Heyl: Convict would like to see Orie stay in prison a while longer
By Eric Heyl
Published: Friday, Dec. 13, 2013, 12:01 a.m.
They don't want to see her go.
Former State Sen. Jane Orie is so popular among other Pennsylvania Department of Corrections inmates that they don't want her to leave the comfortable confines of prison come February.
Or so it seems from the assertions of Donald Scott, a resident of the Convict Inn in Somerset. (Frequented by felons, this chain of state correctional institutions offers many amenities unavailable at Comfort Inns, among them free delousing and strip searches.)
Known among prison guards by the clever nickname “Inmate JY1727 AB,” Scott wrote the Trib to complain that Orie stands to be released before serving her minimum 2½- to 10-year sentence for a corruption conviction.
“She (won't) even (have) done 24 months until June 2014. After that, she still owes six months,” Scott stated in the handwritten letter. “What kind of program is Orie getting? Inmates want to know.”
Orie, 52, formerly of McCandless and now of the Cambridge Springs Convict Inn in Crawford County, was sentenced in June 2012 on her conviction of having her Senate staff perform campaign work. She continues to appeal the conviction.
Citing a positive recommendation from the corrections department, the Pennsylvania Board of Probation and Parole last month announced that Orie would be released early. A corrections department spokeswoman said at the time that Orie “really gave back to the inmates who were around her.”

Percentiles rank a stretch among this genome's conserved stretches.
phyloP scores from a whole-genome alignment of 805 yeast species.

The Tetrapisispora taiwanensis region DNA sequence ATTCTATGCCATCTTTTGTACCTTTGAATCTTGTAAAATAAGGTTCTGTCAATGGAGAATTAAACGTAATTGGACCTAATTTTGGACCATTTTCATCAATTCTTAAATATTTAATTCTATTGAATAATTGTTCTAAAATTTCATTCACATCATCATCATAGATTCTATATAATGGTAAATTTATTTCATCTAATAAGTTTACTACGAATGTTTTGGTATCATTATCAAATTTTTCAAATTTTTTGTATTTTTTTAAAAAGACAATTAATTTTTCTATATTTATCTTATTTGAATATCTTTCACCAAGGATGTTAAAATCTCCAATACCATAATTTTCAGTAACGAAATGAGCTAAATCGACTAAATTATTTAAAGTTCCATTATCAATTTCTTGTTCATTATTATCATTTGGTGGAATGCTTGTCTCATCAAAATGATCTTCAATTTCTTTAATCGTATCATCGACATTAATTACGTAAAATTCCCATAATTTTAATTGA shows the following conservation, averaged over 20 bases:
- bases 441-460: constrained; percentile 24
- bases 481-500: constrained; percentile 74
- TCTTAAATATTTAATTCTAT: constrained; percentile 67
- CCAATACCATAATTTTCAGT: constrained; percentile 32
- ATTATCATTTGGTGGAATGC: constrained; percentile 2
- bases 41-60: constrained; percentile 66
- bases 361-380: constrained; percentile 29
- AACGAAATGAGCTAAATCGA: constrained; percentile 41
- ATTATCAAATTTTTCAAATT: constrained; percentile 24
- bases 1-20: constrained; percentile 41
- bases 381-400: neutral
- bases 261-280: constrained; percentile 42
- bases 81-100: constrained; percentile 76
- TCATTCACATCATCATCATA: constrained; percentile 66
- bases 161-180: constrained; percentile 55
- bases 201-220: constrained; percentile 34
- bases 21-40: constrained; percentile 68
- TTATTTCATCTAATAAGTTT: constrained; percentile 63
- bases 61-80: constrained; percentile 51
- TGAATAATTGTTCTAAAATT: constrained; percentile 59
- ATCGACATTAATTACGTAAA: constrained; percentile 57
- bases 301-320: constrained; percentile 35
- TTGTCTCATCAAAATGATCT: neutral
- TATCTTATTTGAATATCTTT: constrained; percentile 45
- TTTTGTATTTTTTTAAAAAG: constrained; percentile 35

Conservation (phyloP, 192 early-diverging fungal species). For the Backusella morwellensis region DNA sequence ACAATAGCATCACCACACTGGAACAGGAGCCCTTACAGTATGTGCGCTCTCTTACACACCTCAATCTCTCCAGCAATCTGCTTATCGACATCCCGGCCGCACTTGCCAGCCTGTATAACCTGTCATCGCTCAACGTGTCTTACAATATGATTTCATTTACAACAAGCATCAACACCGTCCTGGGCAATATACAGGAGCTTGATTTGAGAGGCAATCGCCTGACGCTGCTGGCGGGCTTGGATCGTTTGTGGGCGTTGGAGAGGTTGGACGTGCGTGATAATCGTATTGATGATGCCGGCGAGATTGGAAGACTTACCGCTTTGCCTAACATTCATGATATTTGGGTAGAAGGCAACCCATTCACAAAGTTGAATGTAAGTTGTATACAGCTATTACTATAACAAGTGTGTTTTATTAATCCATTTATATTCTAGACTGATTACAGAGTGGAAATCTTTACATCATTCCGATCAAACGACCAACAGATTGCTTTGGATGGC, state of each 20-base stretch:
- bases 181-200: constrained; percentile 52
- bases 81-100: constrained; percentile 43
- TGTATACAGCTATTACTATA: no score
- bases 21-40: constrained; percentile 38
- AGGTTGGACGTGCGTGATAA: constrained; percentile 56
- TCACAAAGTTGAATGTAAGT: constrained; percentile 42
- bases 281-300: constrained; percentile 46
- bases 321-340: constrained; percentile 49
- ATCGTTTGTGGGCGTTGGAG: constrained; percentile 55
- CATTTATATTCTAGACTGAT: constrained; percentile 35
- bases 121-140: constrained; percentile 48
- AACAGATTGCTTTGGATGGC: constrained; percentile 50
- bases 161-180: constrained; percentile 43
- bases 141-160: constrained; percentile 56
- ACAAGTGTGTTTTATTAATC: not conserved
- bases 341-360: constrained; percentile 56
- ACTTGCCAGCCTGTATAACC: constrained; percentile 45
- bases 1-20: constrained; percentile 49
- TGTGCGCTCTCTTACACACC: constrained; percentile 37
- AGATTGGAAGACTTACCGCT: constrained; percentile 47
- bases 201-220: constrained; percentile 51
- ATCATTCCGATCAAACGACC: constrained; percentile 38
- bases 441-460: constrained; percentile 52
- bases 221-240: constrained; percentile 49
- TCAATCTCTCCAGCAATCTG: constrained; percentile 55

That explanation rankled Scott, 50, who is serving a five- to 10-year sentence for involuntary manslaughter and aggravated assault. Scott claimed he acted in self-defense in 2008 when he fired a gun into a crowd outside a Wilkinsburg gym he owned; a 17-year-old boy was killed.
“Ms. Orie hasn't done anything that other inmates (haven't) done, but they weren't released 10 months prior (to) their minimum,” he said.
Stapled to Scott's letter was a copy of a state law, approved last year, that prohibits prisoners being released prior to serving the minimum sentence set by a judge.
“The Legislature stopped pre-releases in 2012,” Scott said. “I think (the parole board) don't read the law.”
He's correct that the early releases were halted. But the key words to understand in discussing Orie's impending freedom are “serving the minimum sentence set by a judge.” When Orie was sentenced, the judge made her eligible for the Recidivism Risk Reduction Incentive. The program allows non-violent offenders who meet specific good behavior criteria to knock off a percentage off their minimum sentences.
Though the effort proved futile, Scott should be commended for attempting to keep Orie for as long as possible in the environment in which corrections officials say she has flourished. Orie should be flattered that her fellow prisoners in the penal system are finding it so difficult to say goodbye.
Not many white-collar criminals inspire impassioned pleas for their continued incarceration.
Eric Heyl is a staff writer for Trib Total Media. He can be reached at 412-320-7857 or firstname.lastname@example.org.
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